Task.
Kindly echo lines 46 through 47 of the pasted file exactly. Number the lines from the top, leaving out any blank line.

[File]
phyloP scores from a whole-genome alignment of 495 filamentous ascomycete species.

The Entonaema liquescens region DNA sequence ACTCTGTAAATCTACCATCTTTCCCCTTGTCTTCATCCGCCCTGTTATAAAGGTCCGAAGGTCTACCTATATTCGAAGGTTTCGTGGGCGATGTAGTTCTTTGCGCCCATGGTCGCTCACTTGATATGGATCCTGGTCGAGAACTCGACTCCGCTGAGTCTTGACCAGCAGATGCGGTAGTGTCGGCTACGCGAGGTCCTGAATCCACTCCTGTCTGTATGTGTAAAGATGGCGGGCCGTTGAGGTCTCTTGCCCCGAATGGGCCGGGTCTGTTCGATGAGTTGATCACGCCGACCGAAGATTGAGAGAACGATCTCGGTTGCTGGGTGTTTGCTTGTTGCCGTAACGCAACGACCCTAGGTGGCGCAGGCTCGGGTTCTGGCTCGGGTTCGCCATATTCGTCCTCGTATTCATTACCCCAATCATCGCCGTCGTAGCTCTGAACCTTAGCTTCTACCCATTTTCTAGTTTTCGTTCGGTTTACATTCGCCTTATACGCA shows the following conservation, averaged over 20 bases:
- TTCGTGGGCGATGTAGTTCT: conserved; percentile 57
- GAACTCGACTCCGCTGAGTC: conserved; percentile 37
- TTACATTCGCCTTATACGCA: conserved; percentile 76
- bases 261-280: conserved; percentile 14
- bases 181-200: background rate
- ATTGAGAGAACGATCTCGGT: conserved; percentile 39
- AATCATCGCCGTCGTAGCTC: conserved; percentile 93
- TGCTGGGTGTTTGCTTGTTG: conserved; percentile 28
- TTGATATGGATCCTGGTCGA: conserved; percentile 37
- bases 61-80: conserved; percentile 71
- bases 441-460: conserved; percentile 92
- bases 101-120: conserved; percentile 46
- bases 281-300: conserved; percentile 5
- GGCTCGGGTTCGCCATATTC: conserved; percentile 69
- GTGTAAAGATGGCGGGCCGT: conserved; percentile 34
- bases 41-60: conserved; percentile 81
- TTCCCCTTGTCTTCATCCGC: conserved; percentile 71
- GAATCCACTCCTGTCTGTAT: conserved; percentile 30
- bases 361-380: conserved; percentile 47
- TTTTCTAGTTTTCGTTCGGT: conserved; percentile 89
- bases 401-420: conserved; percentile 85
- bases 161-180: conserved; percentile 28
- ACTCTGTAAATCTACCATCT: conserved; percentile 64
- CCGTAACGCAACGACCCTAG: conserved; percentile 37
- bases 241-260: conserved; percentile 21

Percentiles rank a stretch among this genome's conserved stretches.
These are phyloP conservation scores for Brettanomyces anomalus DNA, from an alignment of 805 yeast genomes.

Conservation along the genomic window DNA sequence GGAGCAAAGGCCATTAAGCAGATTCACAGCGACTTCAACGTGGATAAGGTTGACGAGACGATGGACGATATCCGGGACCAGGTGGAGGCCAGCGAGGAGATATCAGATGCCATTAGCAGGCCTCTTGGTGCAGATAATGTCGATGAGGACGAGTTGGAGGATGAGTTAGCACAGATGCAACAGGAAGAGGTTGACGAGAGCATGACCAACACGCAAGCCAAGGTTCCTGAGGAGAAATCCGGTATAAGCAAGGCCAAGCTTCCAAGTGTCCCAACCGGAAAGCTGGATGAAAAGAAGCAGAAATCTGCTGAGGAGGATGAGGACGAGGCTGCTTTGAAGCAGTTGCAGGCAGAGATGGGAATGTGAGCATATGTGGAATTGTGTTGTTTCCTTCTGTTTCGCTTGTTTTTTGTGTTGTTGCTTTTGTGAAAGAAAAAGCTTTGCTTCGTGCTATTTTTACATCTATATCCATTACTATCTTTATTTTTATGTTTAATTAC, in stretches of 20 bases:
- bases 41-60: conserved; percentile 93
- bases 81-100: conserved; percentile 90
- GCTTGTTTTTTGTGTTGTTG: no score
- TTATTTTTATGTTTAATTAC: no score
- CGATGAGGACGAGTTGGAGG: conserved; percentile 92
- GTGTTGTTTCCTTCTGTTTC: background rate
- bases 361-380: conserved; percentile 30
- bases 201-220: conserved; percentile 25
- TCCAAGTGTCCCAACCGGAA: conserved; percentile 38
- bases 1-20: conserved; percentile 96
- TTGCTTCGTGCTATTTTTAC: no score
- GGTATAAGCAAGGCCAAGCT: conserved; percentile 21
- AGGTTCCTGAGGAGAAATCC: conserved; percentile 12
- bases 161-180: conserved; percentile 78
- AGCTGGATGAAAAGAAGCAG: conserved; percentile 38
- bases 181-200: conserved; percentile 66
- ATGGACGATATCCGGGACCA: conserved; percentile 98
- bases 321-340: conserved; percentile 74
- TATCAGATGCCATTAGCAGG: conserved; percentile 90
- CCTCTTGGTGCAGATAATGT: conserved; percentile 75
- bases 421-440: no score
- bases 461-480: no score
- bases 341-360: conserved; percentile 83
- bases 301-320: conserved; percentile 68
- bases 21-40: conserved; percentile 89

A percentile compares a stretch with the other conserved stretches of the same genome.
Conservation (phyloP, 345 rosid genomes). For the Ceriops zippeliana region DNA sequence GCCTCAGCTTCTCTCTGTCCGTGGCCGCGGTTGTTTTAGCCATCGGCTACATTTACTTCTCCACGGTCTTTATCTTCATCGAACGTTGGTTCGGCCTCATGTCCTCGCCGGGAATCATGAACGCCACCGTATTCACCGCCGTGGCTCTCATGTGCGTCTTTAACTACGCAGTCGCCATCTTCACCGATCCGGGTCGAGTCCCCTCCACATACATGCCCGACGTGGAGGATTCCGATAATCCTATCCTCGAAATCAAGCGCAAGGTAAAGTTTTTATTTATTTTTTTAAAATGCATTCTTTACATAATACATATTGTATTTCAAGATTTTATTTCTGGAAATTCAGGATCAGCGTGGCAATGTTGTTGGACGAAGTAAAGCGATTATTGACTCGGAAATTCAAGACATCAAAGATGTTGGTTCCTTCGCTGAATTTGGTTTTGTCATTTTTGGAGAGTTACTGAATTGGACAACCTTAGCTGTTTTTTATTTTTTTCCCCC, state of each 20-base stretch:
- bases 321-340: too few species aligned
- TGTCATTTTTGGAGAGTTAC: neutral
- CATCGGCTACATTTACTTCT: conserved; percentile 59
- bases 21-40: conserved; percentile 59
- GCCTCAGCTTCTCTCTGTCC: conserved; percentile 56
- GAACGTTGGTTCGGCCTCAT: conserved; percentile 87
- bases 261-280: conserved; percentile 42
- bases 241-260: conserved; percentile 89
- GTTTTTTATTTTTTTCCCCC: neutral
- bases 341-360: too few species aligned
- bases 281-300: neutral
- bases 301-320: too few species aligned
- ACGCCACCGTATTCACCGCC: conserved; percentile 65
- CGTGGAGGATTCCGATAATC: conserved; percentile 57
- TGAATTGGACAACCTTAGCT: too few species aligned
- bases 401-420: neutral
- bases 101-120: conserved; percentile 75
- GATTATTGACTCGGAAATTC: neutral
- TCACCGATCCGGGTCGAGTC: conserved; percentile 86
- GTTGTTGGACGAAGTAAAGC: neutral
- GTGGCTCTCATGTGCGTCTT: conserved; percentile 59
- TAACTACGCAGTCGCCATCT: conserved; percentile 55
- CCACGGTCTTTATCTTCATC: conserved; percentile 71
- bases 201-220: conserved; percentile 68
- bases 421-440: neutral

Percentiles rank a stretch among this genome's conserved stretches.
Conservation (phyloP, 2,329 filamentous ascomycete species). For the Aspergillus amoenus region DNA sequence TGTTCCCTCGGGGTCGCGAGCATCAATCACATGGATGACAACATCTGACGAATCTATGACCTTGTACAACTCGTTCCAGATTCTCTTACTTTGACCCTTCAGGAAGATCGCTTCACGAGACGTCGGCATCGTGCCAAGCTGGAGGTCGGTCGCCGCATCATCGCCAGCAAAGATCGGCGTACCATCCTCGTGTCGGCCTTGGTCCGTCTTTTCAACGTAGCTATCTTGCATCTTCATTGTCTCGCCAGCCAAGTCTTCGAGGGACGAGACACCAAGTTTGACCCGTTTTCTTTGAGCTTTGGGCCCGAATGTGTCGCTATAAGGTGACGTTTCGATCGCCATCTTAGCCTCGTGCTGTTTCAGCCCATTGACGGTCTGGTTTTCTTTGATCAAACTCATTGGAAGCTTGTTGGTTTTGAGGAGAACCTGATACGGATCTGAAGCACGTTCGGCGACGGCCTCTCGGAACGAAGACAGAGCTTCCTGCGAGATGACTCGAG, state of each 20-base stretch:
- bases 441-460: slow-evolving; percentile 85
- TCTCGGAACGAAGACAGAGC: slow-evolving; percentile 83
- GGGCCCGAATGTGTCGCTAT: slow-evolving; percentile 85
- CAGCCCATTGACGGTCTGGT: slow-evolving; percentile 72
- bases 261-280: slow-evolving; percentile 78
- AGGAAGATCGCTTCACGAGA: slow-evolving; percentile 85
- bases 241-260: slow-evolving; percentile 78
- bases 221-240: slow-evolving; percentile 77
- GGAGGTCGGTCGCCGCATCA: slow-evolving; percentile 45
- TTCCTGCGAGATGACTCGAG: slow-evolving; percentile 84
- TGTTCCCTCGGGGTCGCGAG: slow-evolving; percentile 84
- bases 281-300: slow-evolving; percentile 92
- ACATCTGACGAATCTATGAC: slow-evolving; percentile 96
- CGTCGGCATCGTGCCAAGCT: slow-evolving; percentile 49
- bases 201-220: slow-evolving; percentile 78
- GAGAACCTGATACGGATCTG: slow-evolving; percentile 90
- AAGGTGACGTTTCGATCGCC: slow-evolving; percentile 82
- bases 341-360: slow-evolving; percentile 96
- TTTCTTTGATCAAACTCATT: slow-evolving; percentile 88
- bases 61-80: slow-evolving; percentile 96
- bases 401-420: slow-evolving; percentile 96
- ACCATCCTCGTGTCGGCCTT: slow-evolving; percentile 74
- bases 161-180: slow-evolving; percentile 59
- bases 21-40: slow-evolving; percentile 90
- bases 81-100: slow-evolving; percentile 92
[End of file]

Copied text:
- bases 181-200: conserved; percentile 66
- ATGGACGATATCCGGGACCA: conserved; percentile 98